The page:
Valda was not amused though, when by two in the morning, there was still no sign of the Sheikh. He did not have a regular pattern and although she had no reason to expect him to be there that night, she had counted on it. At three, the waiting became too much and she decided to enquire of Jo if he was any more enlightened about the movements of the Sheikh.
Jo did, indeed, have the information she was after and it did not please Valda; the Sheikh was in Kuwait for a conference and would be away for several days.
Valda managed to survive the first two days without caving in to her desire to give the Carrera GT a spin. The keys on her coffee table tormented her constantly and there was little apart from eating and sleeping to distract her during the days.
By the end of the third day, she had managed to convince herself that there was no harm in a short drive. With the keys in her hand, she felt a surge of excitement, like an electric current shooting through her limbs, bringing life to her senses. It was years since she had felt this kind of positive anticipation.
There it was, exactly where she had found it three days ago, shining magnificently. For days now it had beckoned her, as if it was as eager as she was to go for a drive. In Valda’s mind, cars assumed personalities and emotions and this particular one appeared to be her perfect match. Wasting no time, she opened the door carefully and eased herself into the low, sleek, lightweight roadster. She sensually ran her hands over the steering wheel, gently toying with the gear lever, savouring every moment of foreplay with her 605 horsepower friend.
After a few more indulgent minutes, she eased the keys into the ignition, turned it over and – wow – the insanely powerful engine sprung to life. Still not sure what to do next, she sat quietly while the monocoque chassis gently vibrated.
Racing clutches can be testy and this particular one was one of the testiest – Valda stalled three times before successfully pulling off. Her new car was akin to an Olympic sprinter itching to get out of the blocks. With so much grit coming out of the engine, the residential streets of Jumeirah were hardly the right arena for this calibre of vehicle’s virgin journey, but Valda was undeterred. Even on the main roads, her GT stayed well within itself, with only the rare opportunity of reaching thirty per cent of its top speed. No matter what, it was an orgasmic experience and she relished each moment.
Tuesday night and the keys and envelope were once again in her jacket pocket. She was certain the Sheikh would be there, although it had dawned on her that he may avoid her, just in case she did return the keys and refuse his new offer. The date on the plane tickets was fast approaching and she wanted things settled before that time.
At around eleven o’clock, the Sheikh and Ahmed did, indeed, arrive. Within twenty minutes, Valda was heading up the stairs to his private lounge area with the envelope. His arrogant confidence that she was now at his beck and call offended her. Valda was not good at saying, “No!” Usually, she felt the need to accompany a “no” with a heated argument, which would, she felt, be inappropriate this time – even though “inappropriateness” per se had never stopped her before. She had no idea what she was going to say.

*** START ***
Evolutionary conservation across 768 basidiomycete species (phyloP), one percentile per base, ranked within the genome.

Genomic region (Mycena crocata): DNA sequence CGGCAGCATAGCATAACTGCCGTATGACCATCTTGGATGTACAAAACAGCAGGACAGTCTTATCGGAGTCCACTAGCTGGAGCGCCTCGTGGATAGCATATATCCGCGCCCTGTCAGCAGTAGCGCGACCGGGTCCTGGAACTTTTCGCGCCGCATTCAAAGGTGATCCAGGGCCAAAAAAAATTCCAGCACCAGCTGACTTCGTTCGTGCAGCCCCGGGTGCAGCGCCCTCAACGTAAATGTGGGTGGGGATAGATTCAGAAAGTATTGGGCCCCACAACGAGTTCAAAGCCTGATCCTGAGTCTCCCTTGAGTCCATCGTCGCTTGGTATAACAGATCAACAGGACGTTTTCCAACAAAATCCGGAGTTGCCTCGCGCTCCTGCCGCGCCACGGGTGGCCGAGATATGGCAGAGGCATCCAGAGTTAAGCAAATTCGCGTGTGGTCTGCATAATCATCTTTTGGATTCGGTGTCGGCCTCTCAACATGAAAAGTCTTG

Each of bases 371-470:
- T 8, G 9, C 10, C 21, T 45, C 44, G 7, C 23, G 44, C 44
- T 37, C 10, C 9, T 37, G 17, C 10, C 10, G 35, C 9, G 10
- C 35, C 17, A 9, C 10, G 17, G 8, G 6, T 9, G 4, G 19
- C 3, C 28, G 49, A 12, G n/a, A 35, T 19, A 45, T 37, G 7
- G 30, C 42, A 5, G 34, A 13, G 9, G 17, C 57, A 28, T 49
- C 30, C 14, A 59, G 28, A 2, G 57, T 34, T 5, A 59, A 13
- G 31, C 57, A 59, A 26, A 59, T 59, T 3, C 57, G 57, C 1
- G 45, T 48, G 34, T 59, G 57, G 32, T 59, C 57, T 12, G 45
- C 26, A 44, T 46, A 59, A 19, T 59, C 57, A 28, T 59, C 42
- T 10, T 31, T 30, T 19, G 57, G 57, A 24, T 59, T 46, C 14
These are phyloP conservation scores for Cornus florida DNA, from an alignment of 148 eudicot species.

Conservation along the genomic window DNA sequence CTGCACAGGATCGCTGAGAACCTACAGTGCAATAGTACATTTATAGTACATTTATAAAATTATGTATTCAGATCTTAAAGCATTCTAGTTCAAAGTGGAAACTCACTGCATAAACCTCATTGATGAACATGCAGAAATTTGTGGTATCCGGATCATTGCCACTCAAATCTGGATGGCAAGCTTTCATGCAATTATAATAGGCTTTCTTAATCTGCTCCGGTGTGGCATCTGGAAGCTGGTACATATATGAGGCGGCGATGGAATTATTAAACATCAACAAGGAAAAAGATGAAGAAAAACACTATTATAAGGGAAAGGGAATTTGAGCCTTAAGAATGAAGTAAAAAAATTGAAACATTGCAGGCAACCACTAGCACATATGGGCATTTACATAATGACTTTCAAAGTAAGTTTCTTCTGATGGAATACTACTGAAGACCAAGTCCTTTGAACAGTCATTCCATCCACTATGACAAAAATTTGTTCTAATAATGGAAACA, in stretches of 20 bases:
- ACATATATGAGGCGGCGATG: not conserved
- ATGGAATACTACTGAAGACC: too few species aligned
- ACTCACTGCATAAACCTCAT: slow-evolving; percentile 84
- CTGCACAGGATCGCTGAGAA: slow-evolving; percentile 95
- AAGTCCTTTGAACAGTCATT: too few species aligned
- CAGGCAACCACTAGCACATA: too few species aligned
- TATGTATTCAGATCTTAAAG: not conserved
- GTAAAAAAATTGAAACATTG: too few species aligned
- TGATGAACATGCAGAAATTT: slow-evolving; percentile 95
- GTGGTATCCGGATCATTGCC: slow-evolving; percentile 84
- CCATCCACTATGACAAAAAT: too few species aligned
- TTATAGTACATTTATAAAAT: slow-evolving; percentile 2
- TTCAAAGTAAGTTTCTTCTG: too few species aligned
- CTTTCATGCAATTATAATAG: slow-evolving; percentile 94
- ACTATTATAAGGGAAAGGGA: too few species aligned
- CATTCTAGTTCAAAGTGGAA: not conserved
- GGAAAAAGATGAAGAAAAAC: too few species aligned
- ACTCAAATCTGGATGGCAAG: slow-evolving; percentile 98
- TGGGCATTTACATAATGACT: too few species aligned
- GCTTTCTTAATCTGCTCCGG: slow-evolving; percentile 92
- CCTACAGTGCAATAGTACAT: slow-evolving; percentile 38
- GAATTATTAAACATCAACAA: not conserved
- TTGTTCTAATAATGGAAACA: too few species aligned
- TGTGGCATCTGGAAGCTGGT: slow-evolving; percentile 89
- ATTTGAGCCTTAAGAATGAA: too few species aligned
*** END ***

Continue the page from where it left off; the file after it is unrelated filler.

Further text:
‘Aah, Valda, it’s been so long! Your performance tonight was more charismatic than ever!’ greeted the Sheikh.
Valda replied with an equally insincere smile. She immediately waved the envelope at the Sheikh, before placing it on the table. ‘Thank you, but I think this is just too much and the answer is, no!’ Her line had not come out as emphatically as she would have liked, but she turned to walk away with no intention of waiting for any response.
‘Causing offence was the last thing on my mind, Valda! We have served each other well and for that, I am grateful to you. You, on the other hand, appear somewhat ungracious.’ The Sheikh spoke with the calmness of a preacher. As usual, he was able to strike a chord somewhere in Valda’s psyche and she immediately felt the urge to explain herself. Again, saying “no” was no simple task.
‘Of course, I appreciate … you know … what happened last time … uhm.’ Valda was losing her composure and she was in danger of letting the Sheikh see behind the cool-cat mask. ‘But I don’t want to take that risk again; I was lucky last time; if I do it again, who knows?’ she shrugged and frowned and then stood, staring at the Sheikh. She had let her guard down and had been honest, possibly not a good tactic, for she was sure that the Sheikh would have the sympathy of a brick wall.
‘Please, sit down.’ His gentle tone surprised her and she obliged. ‘I understand your concerns, but I trust in your ability and intelligence fully. It is both of our risk and I would only ever choose a person of your rare discretion and ingenuity.’
Valda failed to see how he was at risk, but his praise of her had hit its mark once again.
‘It is your decision entirely, but please, keep the car as a token of my goodwill,’ he smiled warmly and spoke softly.
Valda remained seated, her mind blank. The Sheikh stared at the dance floor while he smoked his usual Cubans and Valda stared at him. She was as confused as the first time. She was also certain that the car would now be in lieu of a future unknown favour. She had informally decided, sitting there in the gloom, that she would rather make the trip to Joanna’s one more time, than risk facing any “other” challenges. What the hell, she had pulled it off once. There was no decision really; the time to have said no was the first time, it was too late to turn back now.